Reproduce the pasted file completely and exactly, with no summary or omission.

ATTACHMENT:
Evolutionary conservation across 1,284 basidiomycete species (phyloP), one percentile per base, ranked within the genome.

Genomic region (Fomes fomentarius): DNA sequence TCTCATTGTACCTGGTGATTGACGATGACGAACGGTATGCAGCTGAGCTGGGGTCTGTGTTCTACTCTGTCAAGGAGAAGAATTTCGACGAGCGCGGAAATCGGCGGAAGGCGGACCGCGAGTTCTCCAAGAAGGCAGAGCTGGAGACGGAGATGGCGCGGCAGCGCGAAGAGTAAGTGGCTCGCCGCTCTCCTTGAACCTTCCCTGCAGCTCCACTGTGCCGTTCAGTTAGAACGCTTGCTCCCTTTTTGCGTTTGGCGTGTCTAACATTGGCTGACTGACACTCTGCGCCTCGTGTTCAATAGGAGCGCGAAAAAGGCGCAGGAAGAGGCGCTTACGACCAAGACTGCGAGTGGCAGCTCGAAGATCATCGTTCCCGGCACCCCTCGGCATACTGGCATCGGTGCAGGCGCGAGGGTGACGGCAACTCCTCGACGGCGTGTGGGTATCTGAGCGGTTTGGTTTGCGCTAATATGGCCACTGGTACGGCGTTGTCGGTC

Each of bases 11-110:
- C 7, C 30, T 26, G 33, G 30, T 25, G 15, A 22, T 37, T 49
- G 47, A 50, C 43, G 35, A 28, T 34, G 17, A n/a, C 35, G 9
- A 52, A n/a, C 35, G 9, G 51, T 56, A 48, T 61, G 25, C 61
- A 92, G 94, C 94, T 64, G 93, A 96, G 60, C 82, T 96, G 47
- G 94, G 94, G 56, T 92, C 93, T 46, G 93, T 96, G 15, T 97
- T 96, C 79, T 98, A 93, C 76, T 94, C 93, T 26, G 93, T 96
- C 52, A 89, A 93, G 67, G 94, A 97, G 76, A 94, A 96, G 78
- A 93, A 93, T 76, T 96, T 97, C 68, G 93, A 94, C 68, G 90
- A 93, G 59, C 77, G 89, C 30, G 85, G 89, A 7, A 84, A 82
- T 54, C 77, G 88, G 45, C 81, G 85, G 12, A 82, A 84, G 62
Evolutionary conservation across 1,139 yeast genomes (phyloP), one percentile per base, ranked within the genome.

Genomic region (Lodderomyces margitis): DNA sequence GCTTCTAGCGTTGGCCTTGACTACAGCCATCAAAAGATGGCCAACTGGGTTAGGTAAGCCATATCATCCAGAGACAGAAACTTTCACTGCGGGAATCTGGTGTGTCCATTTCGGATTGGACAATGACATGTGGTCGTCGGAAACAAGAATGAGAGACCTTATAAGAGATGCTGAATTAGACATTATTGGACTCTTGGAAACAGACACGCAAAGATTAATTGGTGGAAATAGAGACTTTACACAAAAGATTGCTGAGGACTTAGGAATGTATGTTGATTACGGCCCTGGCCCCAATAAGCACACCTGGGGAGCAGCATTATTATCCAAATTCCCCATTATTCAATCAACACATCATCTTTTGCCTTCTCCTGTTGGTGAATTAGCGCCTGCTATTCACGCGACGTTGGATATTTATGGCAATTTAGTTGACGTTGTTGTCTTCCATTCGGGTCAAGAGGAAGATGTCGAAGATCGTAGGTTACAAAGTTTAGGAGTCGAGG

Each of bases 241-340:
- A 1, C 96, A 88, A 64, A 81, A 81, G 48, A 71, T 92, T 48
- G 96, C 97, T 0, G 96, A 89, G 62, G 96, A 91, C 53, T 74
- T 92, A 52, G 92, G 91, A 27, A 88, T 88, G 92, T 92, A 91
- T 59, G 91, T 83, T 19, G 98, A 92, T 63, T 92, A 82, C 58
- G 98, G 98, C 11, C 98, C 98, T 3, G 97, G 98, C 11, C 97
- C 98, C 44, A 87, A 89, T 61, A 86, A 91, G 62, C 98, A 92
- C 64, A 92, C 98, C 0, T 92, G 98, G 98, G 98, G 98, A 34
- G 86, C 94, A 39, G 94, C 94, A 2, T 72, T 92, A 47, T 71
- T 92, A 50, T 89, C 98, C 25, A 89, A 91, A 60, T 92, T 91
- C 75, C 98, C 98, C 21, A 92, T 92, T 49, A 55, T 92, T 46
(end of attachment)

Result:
Evolutionary conservation across 1,284 basidiomycete species (phyloP), one percentile per base, ranked within the genome.

Genomic region (Fomes fomentarius): DNA sequence TCTCATTGTACCTGGTGATTGACGATGACGAACGGTATGCAGCTGAGCTGGGGTCTGTGTTCTACTCTGTCAAGGAGAAGAATTTCGACGAGCGCGGAAATCGGCGGAAGGCGGACCGCGAGTTCTCCAAGAAGGCAGAGCTGGAGACGGAGATGGCGCGGCAGCGCGAAGAGTAAGTGGCTCGCCGCTCTCCTTGAACCTTCCCTGCAGCTCCACTGTGCCGTTCAGTTAGAACGCTTGCTCCCTTTTTGCGTTTGGCGTGTCTAACATTGGCTGACTGACACTCTGCGCCTCGTGTTCAATAGGAGCGCGAAAAAGGCGCAGGAAGAGGCGCTTACGACCAAGACTGCGAGTGGCAGCTCGAAGATCATCGTTCCCGGCACCCCTCGGCATACTGGCATCGGTGCAGGCGCGAGGGTGACGGCAACTCCTCGACGGCGTGTGGGTATCTGAGCGGTTTGGTTTGCGCTAATATGGCCACTGGTACGGCGTTGTCGGTC

Each of bases 11-110:
- C 7, C 30, T 26, G 33, G 30, T 25, G 15, A 22, T 37, T 49
- G 47, A 50, C 43, G 35, A 28, T 34, G 17, A n/a, C 35, G 9
- A 52, A n/a, C 35, G 9, G 51, T 56, A 48, T 61, G 25, C 61
- A 92, G 94, C 94, T 64, G 93, A 96, G 60, C 82, T 96, G 47
- G 94, G 94, G 56, T 92, C 93, T 46, G 93, T 96, G 15, T 97
- T 96, C 79, T 98, A 93, C 76, T 94, C 93, T 26, G 93, T 96
- C 52, A 89, A 93, G 67, G 94, A 97, G 76, A 94, A 96, G 78
- A 93, A 93, T 76, T 96, T 97, C 68, G 93, A 94, C 68, G 90
- A 93, G 59, C 77, G 89, C 30, G 85, G 89, A 7, A 84, A 82
- T 54, C 77, G 88, G 45, C 81, G 85, G 12, A 82, A 84, G 62
Evolutionary conservation across 1,139 yeast genomes (phyloP), one percentile per base, ranked within the genome.

Genomic region (Lodderomyces margitis): DNA sequence GCTTCTAGCGTTGGCCTTGACTACAGCCATCAAAAGATGGCCAACTGGGTTAGGTAAGCCATATCATCCAGAGACAGAAACTTTCACTGCGGGAATCTGGTGTGTCCATTTCGGATTGGACAATGACATGTGGTCGTCGGAAACAAGAATGAGAGACCTTATAAGAGATGCTGAATTAGACATTATTGGACTCTTGGAAACAGACACGCAAAGATTAATTGGTGGAAATAGAGACTTTACACAAAAGATTGCTGAGGACTTAGGAATGTATGTTGATTACGGCCCTGGCCCCAATAAGCACACCTGGGGAGCAGCATTATTATCCAAATTCCCCATTATTCAATCAACACATCATCTTTTGCCTTCTCCTGTTGGTGAATTAGCGCCTGCTATTCACGCGACGTTGGATATTTATGGCAATTTAGTTGACGTTGTTGTCTTCCATTCGGGTCAAGAGGAAGATGTCGAAGATCGTAGGTTACAAAGTTTAGGAGTCGAGG

Each of bases 241-340:
- A 1, C 96, A 88, A 64, A 81, A 81, G 48, A 71, T 92, T 48
- G 96, C 97, T 0, G 96, A 89, G 62, G 96, A 91, C 53, T 74
- T 92, A 52, G 92, G 91, A 27, A 88, T 88, G 92, T 92, A 91
- T 59, G 91, T 83, T 19, G 98, A 92, T 63, T 92, A 82, C 58
- G 98, G 98, C 11, C 98, C 98, T 3, G 97, G 98, C 11, C 97
- C 98, C 44, A 87, A 89, T 61, A 86, A 91, G 62, C 98, A 92
- C 64, A 92, C 98, C 0, T 92, G 98, G 98, G 98, G 98, A 34
- G 86, C 94, A 39, G 94, C 94, A 2, T 72, T 92, A 47, T 71
- T 92, A 50, T 89, C 98, C 25, A 89, A 91, A 60, T 92, T 91
- C 75, C 98, C 98, C 21, A 92, T 92, T 49, A 55, T 92, T 46